Design Theory: What Makes A Good Sequel?


In the entertainment industry, sequels are a fact of life. Properties and IPs that are proven to sell can generally be guaranteed to sell again unless a heavy misstep is made, and so they are turned out with varying degrees of love and effort given to them year after year. This is especially the case in the video game industry, where long running franchises dominate the scene to the point where new IPs struggle to get a foot in the door.

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Generally it can be accepted that a sequel will sell well if it provides a consistent experience. The Call of Duty or Assassin’s Creed franchises, with their yearly releases, are great examples of this. Most iterations of the games in these series’ are largely indistinguishable from each other in a general sense. The details might change, particularly who the protagonist du jour is and where the game is set, but general gameplay elements and franchise staples can be expected to be largely the same with perhaps a bit more polish and some few new items will be added. In essence, these large franchises sell well for the same reason Applebee’s and other “fast casual” dining establishments are popular: They’re consistent. The consumer knows exactly what they are getting for their money. They may not be particularly wowed by their meal (or game) but they rarely leave disappointed either since they knew what they were getting themselves into. Assassin’s Creed and Call of Duty, like Applebee’s and Chilis catch a lot of flak for not being particularly good or just being samey, un-innovative, etc. but that’s not really the point. Their point is to sell well and generally scratch that itch for a military shooter or fajitas you have. In that sense they succeed. The games might not be great or even, at times, good but they accomplish what they set out to do.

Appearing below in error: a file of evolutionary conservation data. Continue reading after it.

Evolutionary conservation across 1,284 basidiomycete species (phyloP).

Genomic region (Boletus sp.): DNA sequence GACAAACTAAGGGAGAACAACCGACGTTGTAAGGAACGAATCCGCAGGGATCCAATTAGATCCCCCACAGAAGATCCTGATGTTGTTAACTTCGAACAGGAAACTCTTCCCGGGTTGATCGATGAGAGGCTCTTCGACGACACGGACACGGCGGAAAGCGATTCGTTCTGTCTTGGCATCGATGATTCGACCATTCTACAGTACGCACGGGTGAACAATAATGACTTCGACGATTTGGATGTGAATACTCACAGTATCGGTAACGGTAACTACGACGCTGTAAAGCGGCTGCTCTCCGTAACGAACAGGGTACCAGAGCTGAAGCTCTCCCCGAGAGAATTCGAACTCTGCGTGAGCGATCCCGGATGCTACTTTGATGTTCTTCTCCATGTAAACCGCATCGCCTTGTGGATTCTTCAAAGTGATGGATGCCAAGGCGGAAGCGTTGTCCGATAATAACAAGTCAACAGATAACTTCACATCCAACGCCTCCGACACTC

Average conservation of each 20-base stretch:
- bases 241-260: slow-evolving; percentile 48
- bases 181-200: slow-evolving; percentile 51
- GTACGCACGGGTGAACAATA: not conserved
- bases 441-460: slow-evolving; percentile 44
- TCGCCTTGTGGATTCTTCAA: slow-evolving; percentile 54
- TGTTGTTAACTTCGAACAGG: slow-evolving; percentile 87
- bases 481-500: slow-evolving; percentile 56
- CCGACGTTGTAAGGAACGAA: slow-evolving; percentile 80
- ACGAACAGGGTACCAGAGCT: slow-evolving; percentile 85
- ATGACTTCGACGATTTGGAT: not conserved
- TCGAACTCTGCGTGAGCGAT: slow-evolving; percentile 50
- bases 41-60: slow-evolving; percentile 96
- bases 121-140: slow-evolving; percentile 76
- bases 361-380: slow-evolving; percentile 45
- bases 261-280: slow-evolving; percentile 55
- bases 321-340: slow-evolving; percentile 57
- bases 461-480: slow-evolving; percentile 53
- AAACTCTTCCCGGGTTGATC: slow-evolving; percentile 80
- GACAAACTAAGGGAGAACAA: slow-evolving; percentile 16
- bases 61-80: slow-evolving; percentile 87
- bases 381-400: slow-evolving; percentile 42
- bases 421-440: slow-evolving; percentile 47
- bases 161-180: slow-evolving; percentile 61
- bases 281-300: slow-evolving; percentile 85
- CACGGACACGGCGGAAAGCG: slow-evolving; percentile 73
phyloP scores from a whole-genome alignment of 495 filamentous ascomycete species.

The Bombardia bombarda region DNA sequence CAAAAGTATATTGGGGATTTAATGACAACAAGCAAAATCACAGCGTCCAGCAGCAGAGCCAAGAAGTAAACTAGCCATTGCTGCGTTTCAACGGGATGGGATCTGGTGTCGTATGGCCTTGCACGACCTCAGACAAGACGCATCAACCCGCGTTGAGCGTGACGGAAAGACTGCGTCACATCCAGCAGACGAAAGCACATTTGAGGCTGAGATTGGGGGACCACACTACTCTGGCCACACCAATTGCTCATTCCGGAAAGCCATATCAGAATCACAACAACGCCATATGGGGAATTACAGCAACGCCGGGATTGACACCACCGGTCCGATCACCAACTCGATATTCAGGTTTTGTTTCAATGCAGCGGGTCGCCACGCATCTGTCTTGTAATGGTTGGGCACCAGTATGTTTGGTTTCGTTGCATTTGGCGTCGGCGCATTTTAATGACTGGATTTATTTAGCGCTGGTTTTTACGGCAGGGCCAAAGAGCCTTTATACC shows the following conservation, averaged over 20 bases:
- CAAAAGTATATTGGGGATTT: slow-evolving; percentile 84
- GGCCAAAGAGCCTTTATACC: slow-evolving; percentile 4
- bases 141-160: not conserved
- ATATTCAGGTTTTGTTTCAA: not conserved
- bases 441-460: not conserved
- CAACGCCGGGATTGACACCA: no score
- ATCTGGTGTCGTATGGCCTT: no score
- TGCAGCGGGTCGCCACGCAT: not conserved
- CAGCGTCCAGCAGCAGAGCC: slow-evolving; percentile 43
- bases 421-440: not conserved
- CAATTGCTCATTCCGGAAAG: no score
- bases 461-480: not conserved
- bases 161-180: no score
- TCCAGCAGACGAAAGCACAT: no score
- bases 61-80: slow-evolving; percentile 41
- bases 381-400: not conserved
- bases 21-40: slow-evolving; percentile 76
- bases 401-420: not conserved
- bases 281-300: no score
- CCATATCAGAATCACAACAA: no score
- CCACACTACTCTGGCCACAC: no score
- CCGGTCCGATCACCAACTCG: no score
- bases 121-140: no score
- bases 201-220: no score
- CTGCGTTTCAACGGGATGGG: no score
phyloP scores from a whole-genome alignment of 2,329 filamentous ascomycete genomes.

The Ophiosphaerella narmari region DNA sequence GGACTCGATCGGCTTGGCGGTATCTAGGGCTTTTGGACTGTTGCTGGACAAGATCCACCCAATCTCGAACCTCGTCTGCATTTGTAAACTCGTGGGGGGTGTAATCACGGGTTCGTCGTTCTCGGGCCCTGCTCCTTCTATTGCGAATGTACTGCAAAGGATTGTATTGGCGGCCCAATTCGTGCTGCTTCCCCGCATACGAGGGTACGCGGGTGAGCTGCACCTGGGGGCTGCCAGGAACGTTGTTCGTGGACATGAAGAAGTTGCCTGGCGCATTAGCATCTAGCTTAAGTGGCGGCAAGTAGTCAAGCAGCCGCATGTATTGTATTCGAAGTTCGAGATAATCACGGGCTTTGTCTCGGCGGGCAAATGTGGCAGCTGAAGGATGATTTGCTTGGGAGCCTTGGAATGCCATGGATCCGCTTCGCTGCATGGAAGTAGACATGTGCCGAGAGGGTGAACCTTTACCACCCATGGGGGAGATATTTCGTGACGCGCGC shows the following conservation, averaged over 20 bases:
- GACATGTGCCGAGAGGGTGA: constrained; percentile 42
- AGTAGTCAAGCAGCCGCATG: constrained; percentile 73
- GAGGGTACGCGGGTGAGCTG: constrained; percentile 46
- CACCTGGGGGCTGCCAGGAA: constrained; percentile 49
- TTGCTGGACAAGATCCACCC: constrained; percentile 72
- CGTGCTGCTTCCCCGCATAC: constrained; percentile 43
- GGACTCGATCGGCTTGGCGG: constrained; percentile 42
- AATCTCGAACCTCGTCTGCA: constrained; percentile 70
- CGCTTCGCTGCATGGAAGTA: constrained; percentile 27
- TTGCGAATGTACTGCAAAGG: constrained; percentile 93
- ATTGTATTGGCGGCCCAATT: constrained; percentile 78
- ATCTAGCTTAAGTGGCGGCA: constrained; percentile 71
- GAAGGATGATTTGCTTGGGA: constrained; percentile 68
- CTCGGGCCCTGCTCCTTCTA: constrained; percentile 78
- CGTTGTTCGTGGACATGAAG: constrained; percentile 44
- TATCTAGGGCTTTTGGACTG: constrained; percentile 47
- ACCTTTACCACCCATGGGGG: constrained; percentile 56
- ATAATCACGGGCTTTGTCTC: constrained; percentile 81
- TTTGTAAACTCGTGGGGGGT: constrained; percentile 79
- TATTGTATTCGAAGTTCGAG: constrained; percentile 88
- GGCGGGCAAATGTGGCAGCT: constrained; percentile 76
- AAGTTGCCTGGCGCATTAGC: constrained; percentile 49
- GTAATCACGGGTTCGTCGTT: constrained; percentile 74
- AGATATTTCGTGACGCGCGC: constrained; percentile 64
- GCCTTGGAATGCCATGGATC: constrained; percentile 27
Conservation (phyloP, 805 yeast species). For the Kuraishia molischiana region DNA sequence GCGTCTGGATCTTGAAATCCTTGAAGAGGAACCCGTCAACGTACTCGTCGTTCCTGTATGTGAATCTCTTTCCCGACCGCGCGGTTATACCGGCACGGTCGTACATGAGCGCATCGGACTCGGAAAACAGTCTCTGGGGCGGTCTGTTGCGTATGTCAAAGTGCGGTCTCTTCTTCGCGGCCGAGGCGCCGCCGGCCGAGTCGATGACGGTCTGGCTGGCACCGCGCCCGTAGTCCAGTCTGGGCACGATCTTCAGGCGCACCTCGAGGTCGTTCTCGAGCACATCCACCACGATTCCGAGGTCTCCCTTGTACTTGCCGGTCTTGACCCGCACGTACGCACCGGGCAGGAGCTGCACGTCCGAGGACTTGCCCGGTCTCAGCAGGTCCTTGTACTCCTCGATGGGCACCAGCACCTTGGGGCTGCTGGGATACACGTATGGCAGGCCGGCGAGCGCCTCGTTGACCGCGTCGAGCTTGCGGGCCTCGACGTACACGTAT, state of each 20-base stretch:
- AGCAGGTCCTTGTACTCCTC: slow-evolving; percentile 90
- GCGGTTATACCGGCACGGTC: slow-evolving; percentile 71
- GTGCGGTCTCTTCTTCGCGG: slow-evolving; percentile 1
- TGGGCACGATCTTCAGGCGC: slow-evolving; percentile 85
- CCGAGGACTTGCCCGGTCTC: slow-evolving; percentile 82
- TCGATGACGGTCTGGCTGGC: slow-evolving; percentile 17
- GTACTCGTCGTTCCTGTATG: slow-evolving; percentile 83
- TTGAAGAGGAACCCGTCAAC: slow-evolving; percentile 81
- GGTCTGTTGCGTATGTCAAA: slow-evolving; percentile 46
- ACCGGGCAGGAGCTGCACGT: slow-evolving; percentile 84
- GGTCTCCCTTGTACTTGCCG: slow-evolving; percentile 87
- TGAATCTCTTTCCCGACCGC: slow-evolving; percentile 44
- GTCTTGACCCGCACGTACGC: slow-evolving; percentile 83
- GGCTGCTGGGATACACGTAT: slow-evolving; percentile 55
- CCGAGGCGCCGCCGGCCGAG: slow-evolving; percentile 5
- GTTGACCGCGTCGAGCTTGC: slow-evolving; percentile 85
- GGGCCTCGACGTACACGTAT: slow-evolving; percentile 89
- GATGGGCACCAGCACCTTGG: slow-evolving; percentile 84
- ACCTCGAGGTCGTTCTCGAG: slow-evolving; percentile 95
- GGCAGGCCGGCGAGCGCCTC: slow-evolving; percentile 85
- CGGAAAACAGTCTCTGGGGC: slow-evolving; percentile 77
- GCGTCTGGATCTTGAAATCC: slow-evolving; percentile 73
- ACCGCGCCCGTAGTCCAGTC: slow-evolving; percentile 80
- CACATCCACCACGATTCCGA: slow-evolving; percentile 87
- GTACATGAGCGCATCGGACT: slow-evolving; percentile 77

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Pictured: Assassin’s Creed: Origins

Still, I think it’s valid to explore not just what makes a sequel marketable or successful, but what makes one good. How do you make a game to follow up a popular title without just making it a largely reskinned version of the first game? Sequels by and large are put in a very tough position. The designers made a great game, they poured their heart and soul into it, and it became popular enough that people wanted more. Great! So…how can they top their best effort?

The answer is, sadly, sometimes they can’t. But a few shining franchises have managed it, and a common theme seems to be that good sequels fall into two categories: Games that provide more of the same, and games that massively shake up their formula with each iteration.